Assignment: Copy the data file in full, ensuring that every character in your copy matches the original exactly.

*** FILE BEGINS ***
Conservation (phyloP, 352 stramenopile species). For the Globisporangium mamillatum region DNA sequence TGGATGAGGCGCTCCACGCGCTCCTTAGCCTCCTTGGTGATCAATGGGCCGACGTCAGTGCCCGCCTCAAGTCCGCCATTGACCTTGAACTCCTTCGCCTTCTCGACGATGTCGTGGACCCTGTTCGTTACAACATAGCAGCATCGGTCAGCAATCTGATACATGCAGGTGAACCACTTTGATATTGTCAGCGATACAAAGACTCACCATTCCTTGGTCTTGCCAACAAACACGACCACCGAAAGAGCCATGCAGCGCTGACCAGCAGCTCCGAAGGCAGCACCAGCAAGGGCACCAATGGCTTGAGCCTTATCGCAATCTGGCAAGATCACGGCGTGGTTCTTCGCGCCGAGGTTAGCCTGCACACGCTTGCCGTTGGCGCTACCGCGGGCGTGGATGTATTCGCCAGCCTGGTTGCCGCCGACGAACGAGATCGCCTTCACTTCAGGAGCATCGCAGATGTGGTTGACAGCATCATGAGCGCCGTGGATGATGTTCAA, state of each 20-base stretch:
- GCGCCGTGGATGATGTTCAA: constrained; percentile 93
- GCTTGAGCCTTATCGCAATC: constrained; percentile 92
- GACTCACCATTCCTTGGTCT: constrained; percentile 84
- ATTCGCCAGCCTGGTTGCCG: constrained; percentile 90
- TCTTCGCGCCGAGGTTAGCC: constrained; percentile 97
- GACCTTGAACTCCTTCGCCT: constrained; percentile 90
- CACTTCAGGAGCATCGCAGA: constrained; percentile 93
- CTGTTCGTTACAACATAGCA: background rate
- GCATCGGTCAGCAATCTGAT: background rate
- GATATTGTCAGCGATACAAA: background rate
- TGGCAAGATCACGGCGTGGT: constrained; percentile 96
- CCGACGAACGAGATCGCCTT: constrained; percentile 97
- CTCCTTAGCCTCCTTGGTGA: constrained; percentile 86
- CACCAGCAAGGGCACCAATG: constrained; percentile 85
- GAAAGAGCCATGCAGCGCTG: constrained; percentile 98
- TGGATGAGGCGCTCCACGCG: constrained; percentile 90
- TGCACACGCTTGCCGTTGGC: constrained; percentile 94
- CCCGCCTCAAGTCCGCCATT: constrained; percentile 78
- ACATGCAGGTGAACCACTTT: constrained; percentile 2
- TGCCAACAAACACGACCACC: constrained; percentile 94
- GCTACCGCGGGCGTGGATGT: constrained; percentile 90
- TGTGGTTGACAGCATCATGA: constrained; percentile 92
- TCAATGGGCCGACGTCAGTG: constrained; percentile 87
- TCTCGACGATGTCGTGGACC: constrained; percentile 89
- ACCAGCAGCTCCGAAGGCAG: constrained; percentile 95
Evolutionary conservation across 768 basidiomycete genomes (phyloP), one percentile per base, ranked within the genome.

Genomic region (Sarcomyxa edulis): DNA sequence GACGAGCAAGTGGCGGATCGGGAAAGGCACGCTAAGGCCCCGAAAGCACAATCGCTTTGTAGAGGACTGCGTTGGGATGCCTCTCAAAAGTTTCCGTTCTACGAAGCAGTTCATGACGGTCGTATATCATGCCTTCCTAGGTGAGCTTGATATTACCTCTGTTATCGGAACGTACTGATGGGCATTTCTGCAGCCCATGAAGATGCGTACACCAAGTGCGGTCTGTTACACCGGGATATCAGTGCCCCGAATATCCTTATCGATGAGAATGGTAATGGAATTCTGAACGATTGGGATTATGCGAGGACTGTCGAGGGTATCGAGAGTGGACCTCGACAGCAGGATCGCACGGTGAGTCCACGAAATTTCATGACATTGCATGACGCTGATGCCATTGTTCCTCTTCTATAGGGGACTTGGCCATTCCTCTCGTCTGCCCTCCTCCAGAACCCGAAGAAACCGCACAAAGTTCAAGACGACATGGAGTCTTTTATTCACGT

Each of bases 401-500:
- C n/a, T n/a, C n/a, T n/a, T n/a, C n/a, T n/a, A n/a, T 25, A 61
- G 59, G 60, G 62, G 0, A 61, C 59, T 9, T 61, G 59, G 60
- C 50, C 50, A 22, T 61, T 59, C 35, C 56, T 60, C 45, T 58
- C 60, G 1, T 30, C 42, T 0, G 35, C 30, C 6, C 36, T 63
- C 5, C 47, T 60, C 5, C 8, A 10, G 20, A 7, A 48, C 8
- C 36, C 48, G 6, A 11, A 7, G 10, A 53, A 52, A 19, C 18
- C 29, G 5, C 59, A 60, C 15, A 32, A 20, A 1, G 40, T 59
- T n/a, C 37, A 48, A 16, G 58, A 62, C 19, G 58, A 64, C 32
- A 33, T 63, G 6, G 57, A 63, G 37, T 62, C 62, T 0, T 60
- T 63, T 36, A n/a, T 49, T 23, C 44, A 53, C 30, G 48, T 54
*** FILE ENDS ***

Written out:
Conservation (phyloP, 352 stramenopile species). For the Globisporangium mamillatum region DNA sequence TGGATGAGGCGCTCCACGCGCTCCTTAGCCTCCTTGGTGATCAATGGGCCGACGTCAGTGCCCGCCTCAAGTCCGCCATTGACCTTGAACTCCTTCGCCTTCTCGACGATGTCGTGGACCCTGTTCGTTACAACATAGCAGCATCGGTCAGCAATCTGATACATGCAGGTGAACCACTTTGATATTGTCAGCGATACAAAGACTCACCATTCCTTGGTCTTGCCAACAAACACGACCACCGAAAGAGCCATGCAGCGCTGACCAGCAGCTCCGAAGGCAGCACCAGCAAGGGCACCAATGGCTTGAGCCTTATCGCAATCTGGCAAGATCACGGCGTGGTTCTTCGCGCCGAGGTTAGCCTGCACACGCTTGCCGTTGGCGCTACCGCGGGCGTGGATGTATTCGCCAGCCTGGTTGCCGCCGACGAACGAGATCGCCTTCACTTCAGGAGCATCGCAGATGTGGTTGACAGCATCATGAGCGCCGTGGATGATGTTCAA, state of each 20-base stretch:
- GCGCCGTGGATGATGTTCAA: constrained; percentile 93
- GCTTGAGCCTTATCGCAATC: constrained; percentile 92
- GACTCACCATTCCTTGGTCT: constrained; percentile 84
- ATTCGCCAGCCTGGTTGCCG: constrained; percentile 90
- TCTTCGCGCCGAGGTTAGCC: constrained; percentile 97
- GACCTTGAACTCCTTCGCCT: constrained; percentile 90
- CACTTCAGGAGCATCGCAGA: constrained; percentile 93
- CTGTTCGTTACAACATAGCA: background rate
- GCATCGGTCAGCAATCTGAT: background rate
- GATATTGTCAGCGATACAAA: background rate
- TGGCAAGATCACGGCGTGGT: constrained; percentile 96
- CCGACGAACGAGATCGCCTT: constrained; percentile 97
- CTCCTTAGCCTCCTTGGTGA: constrained; percentile 86
- CACCAGCAAGGGCACCAATG: constrained; percentile 85
- GAAAGAGCCATGCAGCGCTG: constrained; percentile 98
- TGGATGAGGCGCTCCACGCG: constrained; percentile 90
- TGCACACGCTTGCCGTTGGC: constrained; percentile 94
- CCCGCCTCAAGTCCGCCATT: constrained; percentile 78
- ACATGCAGGTGAACCACTTT: constrained; percentile 2
- TGCCAACAAACACGACCACC: constrained; percentile 94
- GCTACCGCGGGCGTGGATGT: constrained; percentile 90
- TGTGGTTGACAGCATCATGA: constrained; percentile 92
- TCAATGGGCCGACGTCAGTG: constrained; percentile 87
- TCTCGACGATGTCGTGGACC: constrained; percentile 89
- ACCAGCAGCTCCGAAGGCAG: constrained; percentile 95
Evolutionary conservation across 768 basidiomycete genomes (phyloP), one percentile per base, ranked within the genome.

Genomic region (Sarcomyxa edulis): DNA sequence GACGAGCAAGTGGCGGATCGGGAAAGGCACGCTAAGGCCCCGAAAGCACAATCGCTTTGTAGAGGACTGCGTTGGGATGCCTCTCAAAAGTTTCCGTTCTACGAAGCAGTTCATGACGGTCGTATATCATGCCTTCCTAGGTGAGCTTGATATTACCTCTGTTATCGGAACGTACTGATGGGCATTTCTGCAGCCCATGAAGATGCGTACACCAAGTGCGGTCTGTTACACCGGGATATCAGTGCCCCGAATATCCTTATCGATGAGAATGGTAATGGAATTCTGAACGATTGGGATTATGCGAGGACTGTCGAGGGTATCGAGAGTGGACCTCGACAGCAGGATCGCACGGTGAGTCCACGAAATTTCATGACATTGCATGACGCTGATGCCATTGTTCCTCTTCTATAGGGGACTTGGCCATTCCTCTCGTCTGCCCTCCTCCAGAACCCGAAGAAACCGCACAAAGTTCAAGACGACATGGAGTCTTTTATTCACGT

Each of bases 401-500:
- C n/a, T n/a, C n/a, T n/a, T n/a, C n/a, T n/a, A n/a, T 25, A 61
- G 59, G 60, G 62, G 0, A 61, C 59, T 9, T 61, G 59, G 60
- C 50, C 50, A 22, T 61, T 59, C 35, C 56, T 60, C 45, T 58
- C 60, G 1, T 30, C 42, T 0, G 35, C 30, C 6, C 36, T 63
- C 5, C 47, T 60, C 5, C 8, A 10, G 20, A 7, A 48, C 8
- C 36, C 48, G 6, A 11, A 7, G 10, A 53, A 52, A 19, C 18
- C 29, G 5, C 59, A 60, C 15, A 32, A 20, A 1, G 40, T 59
- T n/a, C 37, A 48, A 16, G 58, A 62, C 19, G 58, A 64, C 32
- A 33, T 63, G 6, G 57, A 63, G 37, T 62, C 62, T 0, T 60
- T 63, T 36, A n/a, T 49, T 23, C 44, A 53, C 30, G 48, T 54